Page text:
Yogyakarta and the neighboring city Surakarta, also known as Solo, is located among some of Java’s and Indonesia’s largest tourist attractions, the Borobodur and Prambanan temples. Prambanan, some 20 km from Yogya, was under the Sailendra dynasty built as a Hindu answer to the Buddhist Borobodur and completed in 856 AD.
Even if Sailendra was a Buddhist kingdom a marriage between the Hindu Rakai Pikatan from the Sanjaya dynasty in the north of Java and the Sailendra princess Pramodhavardhani at the end of the 9th century helped merge these two major religions.
This can explain why many temples on Java, including Prambanan, contains both Hindu and Buddhist symbols. Later, when the kings moved their courts to East Java under the rule of Majapahit, this area was more or less deserted and the temple buildings collapsed, helped by several large earthquakes and plundering of stones. A large restoration project was started in 1937 and completed in 1953.
The main temple in the Prambanan complex is Candi Shiva Mahadeva, also known as Loro Jonggrang, which means “the slim virgin”. According to legends there was once a princess called Loro Jonggrang who promised a man that if he could build her a temple in only one night he would be allowed to marry her. He actually built the temple on time, but the princess announced the dawn much too early. The man became so angry because of this that he turned the princess into stone, and the statue inside this large temple is supposedly the princess herself.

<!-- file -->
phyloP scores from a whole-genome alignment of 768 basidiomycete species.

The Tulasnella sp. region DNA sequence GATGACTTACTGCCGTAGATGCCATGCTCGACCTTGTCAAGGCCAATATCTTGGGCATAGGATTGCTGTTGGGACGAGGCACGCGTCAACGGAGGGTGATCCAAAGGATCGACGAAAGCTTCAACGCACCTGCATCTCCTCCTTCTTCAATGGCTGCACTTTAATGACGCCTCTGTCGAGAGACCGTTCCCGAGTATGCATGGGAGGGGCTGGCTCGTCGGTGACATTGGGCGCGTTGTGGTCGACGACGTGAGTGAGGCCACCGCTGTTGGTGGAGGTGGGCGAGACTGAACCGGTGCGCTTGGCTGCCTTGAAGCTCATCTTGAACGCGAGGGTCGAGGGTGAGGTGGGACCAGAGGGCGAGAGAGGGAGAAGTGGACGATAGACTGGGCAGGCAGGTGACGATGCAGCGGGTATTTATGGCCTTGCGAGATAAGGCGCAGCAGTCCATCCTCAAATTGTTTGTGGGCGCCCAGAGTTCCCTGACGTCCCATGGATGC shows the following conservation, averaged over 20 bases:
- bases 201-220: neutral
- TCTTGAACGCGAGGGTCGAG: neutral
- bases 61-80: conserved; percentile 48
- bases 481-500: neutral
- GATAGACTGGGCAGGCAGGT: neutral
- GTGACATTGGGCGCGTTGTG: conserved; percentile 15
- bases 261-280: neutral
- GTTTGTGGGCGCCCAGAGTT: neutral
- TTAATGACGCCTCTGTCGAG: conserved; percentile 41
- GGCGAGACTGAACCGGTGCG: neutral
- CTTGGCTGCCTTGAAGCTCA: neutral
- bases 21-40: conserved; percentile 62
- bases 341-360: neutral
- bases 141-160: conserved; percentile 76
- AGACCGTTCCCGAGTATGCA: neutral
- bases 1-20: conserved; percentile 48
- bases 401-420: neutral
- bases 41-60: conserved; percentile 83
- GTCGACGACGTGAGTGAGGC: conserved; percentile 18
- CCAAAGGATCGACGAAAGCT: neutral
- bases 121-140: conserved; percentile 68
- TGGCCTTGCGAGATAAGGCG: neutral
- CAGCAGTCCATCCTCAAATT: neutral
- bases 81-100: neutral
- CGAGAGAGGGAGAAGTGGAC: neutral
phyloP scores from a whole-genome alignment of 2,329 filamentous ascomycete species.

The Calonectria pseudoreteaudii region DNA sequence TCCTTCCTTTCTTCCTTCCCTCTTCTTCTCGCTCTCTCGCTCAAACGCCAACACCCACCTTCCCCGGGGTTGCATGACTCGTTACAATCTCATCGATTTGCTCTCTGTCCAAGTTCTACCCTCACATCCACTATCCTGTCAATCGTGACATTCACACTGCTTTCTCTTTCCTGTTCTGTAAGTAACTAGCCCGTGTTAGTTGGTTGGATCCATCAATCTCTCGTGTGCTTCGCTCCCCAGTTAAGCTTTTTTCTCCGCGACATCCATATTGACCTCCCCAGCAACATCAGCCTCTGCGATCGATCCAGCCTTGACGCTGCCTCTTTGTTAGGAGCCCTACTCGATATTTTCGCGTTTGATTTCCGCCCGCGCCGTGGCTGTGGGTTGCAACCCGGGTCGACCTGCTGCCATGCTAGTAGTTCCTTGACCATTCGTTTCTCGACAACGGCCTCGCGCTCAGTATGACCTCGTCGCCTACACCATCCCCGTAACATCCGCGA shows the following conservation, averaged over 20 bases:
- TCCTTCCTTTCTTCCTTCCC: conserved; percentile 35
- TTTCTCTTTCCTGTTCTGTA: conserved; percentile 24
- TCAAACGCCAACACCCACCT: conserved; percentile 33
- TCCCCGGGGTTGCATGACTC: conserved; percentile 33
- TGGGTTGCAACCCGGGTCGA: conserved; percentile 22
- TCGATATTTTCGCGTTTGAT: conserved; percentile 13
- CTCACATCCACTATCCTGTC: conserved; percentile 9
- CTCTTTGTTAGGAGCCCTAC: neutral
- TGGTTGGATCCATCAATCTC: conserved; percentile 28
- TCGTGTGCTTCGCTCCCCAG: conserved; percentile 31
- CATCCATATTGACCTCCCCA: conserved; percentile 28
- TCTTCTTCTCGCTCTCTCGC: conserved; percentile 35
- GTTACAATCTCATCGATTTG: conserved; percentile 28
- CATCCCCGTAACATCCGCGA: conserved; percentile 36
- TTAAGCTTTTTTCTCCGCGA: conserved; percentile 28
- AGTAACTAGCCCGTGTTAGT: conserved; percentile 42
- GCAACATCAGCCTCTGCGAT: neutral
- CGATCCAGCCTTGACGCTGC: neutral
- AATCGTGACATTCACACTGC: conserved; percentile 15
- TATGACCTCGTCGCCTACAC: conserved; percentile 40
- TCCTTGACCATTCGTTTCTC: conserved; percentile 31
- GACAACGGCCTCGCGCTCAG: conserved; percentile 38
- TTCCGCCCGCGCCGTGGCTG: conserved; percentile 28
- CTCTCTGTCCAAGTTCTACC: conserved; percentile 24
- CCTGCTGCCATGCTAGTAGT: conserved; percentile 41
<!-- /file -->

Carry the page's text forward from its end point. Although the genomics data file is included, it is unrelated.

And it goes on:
Close to Candi Shiva Mahadeva stands the Candi Brahma and Candi Vishnu temples, in total the central temple group consists of eight large and eight smaller temples. In addition Prambanan consists of more than 240 small temples inside a radius of five km from the main complex. Prambanan is less famous than Borobodur, but many think of this monument as comparable or even more impressive. Most visitors come here via Yogyakarta or Surakarta (Solo).